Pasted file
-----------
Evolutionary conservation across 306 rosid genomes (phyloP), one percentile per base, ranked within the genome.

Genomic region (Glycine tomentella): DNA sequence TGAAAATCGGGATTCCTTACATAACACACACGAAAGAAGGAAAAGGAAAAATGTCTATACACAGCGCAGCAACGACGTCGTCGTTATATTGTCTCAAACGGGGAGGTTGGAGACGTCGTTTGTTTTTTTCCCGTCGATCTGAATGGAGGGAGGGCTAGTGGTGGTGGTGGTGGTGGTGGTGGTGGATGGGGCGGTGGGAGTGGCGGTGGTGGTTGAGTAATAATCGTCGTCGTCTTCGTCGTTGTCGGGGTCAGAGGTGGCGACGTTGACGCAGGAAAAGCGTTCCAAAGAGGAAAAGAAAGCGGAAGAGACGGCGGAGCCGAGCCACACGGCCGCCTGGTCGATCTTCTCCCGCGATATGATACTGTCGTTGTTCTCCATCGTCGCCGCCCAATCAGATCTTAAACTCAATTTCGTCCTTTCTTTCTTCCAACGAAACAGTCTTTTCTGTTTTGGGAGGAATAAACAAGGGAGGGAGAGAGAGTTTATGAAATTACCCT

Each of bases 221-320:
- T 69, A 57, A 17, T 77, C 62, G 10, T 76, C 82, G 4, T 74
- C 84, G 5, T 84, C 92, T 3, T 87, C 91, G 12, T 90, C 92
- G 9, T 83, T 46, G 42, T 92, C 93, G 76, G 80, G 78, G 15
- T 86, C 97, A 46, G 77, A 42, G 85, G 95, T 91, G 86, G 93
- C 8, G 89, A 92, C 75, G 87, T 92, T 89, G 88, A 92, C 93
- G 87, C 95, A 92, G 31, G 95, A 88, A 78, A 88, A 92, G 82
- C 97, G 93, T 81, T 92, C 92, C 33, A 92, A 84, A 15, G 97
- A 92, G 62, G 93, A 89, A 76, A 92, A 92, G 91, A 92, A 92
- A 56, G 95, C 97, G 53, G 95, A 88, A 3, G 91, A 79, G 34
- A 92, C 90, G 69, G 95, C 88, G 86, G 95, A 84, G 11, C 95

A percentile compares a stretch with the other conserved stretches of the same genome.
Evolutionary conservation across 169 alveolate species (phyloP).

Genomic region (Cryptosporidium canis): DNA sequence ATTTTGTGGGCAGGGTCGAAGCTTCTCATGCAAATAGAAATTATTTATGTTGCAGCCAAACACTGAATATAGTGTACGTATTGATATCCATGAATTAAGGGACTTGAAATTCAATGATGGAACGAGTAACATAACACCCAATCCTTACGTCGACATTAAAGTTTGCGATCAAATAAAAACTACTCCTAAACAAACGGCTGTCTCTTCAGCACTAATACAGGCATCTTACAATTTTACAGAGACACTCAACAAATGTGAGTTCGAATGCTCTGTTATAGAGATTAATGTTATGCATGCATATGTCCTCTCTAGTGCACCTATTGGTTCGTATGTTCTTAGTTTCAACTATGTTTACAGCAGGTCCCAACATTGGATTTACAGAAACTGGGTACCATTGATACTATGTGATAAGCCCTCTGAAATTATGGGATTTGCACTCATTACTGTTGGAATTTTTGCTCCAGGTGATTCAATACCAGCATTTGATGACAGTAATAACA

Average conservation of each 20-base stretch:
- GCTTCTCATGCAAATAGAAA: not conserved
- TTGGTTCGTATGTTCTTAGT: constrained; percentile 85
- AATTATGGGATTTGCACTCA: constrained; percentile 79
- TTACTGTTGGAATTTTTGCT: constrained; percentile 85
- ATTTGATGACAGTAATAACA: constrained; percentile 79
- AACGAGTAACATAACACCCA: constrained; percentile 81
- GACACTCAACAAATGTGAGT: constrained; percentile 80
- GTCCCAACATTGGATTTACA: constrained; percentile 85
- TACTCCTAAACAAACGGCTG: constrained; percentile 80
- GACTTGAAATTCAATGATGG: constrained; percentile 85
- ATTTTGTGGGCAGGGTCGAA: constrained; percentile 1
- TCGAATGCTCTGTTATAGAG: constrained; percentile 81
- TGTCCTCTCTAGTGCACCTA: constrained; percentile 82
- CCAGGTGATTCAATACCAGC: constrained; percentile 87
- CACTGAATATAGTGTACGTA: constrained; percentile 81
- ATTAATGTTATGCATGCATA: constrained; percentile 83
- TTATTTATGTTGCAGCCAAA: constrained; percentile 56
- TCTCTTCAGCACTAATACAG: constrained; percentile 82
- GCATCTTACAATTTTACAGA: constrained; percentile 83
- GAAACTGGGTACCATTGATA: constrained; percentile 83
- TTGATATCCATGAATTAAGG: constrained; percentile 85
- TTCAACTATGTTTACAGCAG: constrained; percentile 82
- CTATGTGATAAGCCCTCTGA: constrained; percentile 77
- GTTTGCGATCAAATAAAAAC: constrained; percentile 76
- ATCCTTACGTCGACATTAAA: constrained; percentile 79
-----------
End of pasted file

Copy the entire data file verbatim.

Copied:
Evolutionary conservation across 306 rosid genomes (phyloP), one percentile per base, ranked within the genome.

Genomic region (Glycine tomentella): DNA sequence TGAAAATCGGGATTCCTTACATAACACACACGAAAGAAGGAAAAGGAAAAATGTCTATACACAGCGCAGCAACGACGTCGTCGTTATATTGTCTCAAACGGGGAGGTTGGAGACGTCGTTTGTTTTTTTCCCGTCGATCTGAATGGAGGGAGGGCTAGTGGTGGTGGTGGTGGTGGTGGTGGTGGATGGGGCGGTGGGAGTGGCGGTGGTGGTTGAGTAATAATCGTCGTCGTCTTCGTCGTTGTCGGGGTCAGAGGTGGCGACGTTGACGCAGGAAAAGCGTTCCAAAGAGGAAAAGAAAGCGGAAGAGACGGCGGAGCCGAGCCACACGGCCGCCTGGTCGATCTTCTCCCGCGATATGATACTGTCGTTGTTCTCCATCGTCGCCGCCCAATCAGATCTTAAACTCAATTTCGTCCTTTCTTTCTTCCAACGAAACAGTCTTTTCTGTTTTGGGAGGAATAAACAAGGGAGGGAGAGAGAGTTTATGAAATTACCCT

Each of bases 221-320:
- T 69, A 57, A 17, T 77, C 62, G 10, T 76, C 82, G 4, T 74
- C 84, G 5, T 84, C 92, T 3, T 87, C 91, G 12, T 90, C 92
- G 9, T 83, T 46, G 42, T 92, C 93, G 76, G 80, G 78, G 15
- T 86, C 97, A 46, G 77, A 42, G 85, G 95, T 91, G 86, G 93
- C 8, G 89, A 92, C 75, G 87, T 92, T 89, G 88, A 92, C 93
- G 87, C 95, A 92, G 31, G 95, A 88, A 78, A 88, A 92, G 82
- C 97, G 93, T 81, T 92, C 92, C 33, A 92, A 84, A 15, G 97
- A 92, G 62, G 93, A 89, A 76, A 92, A 92, G 91, A 92, A 92
- A 56, G 95, C 97, G 53, G 95, A 88, A 3, G 91, A 79, G 34
- A 92, C 90, G 69, G 95, C 88, G 86, G 95, A 84, G 11, C 95

A percentile compares a stretch with the other conserved stretches of the same genome.
Evolutionary conservation across 169 alveolate species (phyloP).

Genomic region (Cryptosporidium canis): DNA sequence ATTTTGTGGGCAGGGTCGAAGCTTCTCATGCAAATAGAAATTATTTATGTTGCAGCCAAACACTGAATATAGTGTACGTATTGATATCCATGAATTAAGGGACTTGAAATTCAATGATGGAACGAGTAACATAACACCCAATCCTTACGTCGACATTAAAGTTTGCGATCAAATAAAAACTACTCCTAAACAAACGGCTGTCTCTTCAGCACTAATACAGGCATCTTACAATTTTACAGAGACACTCAACAAATGTGAGTTCGAATGCTCTGTTATAGAGATTAATGTTATGCATGCATATGTCCTCTCTAGTGCACCTATTGGTTCGTATGTTCTTAGTTTCAACTATGTTTACAGCAGGTCCCAACATTGGATTTACAGAAACTGGGTACCATTGATACTATGTGATAAGCCCTCTGAAATTATGGGATTTGCACTCATTACTGTTGGAATTTTTGCTCCAGGTGATTCAATACCAGCATTTGATGACAGTAATAACA

Average conservation of each 20-base stretch:
- GCTTCTCATGCAAATAGAAA: not conserved
- TTGGTTCGTATGTTCTTAGT: constrained; percentile 85
- AATTATGGGATTTGCACTCA: constrained; percentile 79
- TTACTGTTGGAATTTTTGCT: constrained; percentile 85
- ATTTGATGACAGTAATAACA: constrained; percentile 79
- AACGAGTAACATAACACCCA: constrained; percentile 81
- GACACTCAACAAATGTGAGT: constrained; percentile 80
- GTCCCAACATTGGATTTACA: constrained; percentile 85
- TACTCCTAAACAAACGGCTG: constrained; percentile 80
- GACTTGAAATTCAATGATGG: constrained; percentile 85
- ATTTTGTGGGCAGGGTCGAA: constrained; percentile 1
- TCGAATGCTCTGTTATAGAG: constrained; percentile 81
- TGTCCTCTCTAGTGCACCTA: constrained; percentile 82
- CCAGGTGATTCAATACCAGC: constrained; percentile 87
- CACTGAATATAGTGTACGTA: constrained; percentile 81
- ATTAATGTTATGCATGCATA: constrained; percentile 83
- TTATTTATGTTGCAGCCAAA: constrained; percentile 56
- TCTCTTCAGCACTAATACAG: constrained; percentile 82
- GCATCTTACAATTTTACAGA: constrained; percentile 83
- GAAACTGGGTACCATTGATA: constrained; percentile 83
- TTGATATCCATGAATTAAGG: constrained; percentile 85
- TTCAACTATGTTTACAGCAG: constrained; percentile 82
- CTATGTGATAAGCCCTCTGA: constrained; percentile 77
- GTTTGCGATCAAATAAAAAC: constrained; percentile 76
- ATCCTTACGTCGACATTAAA: constrained; percentile 79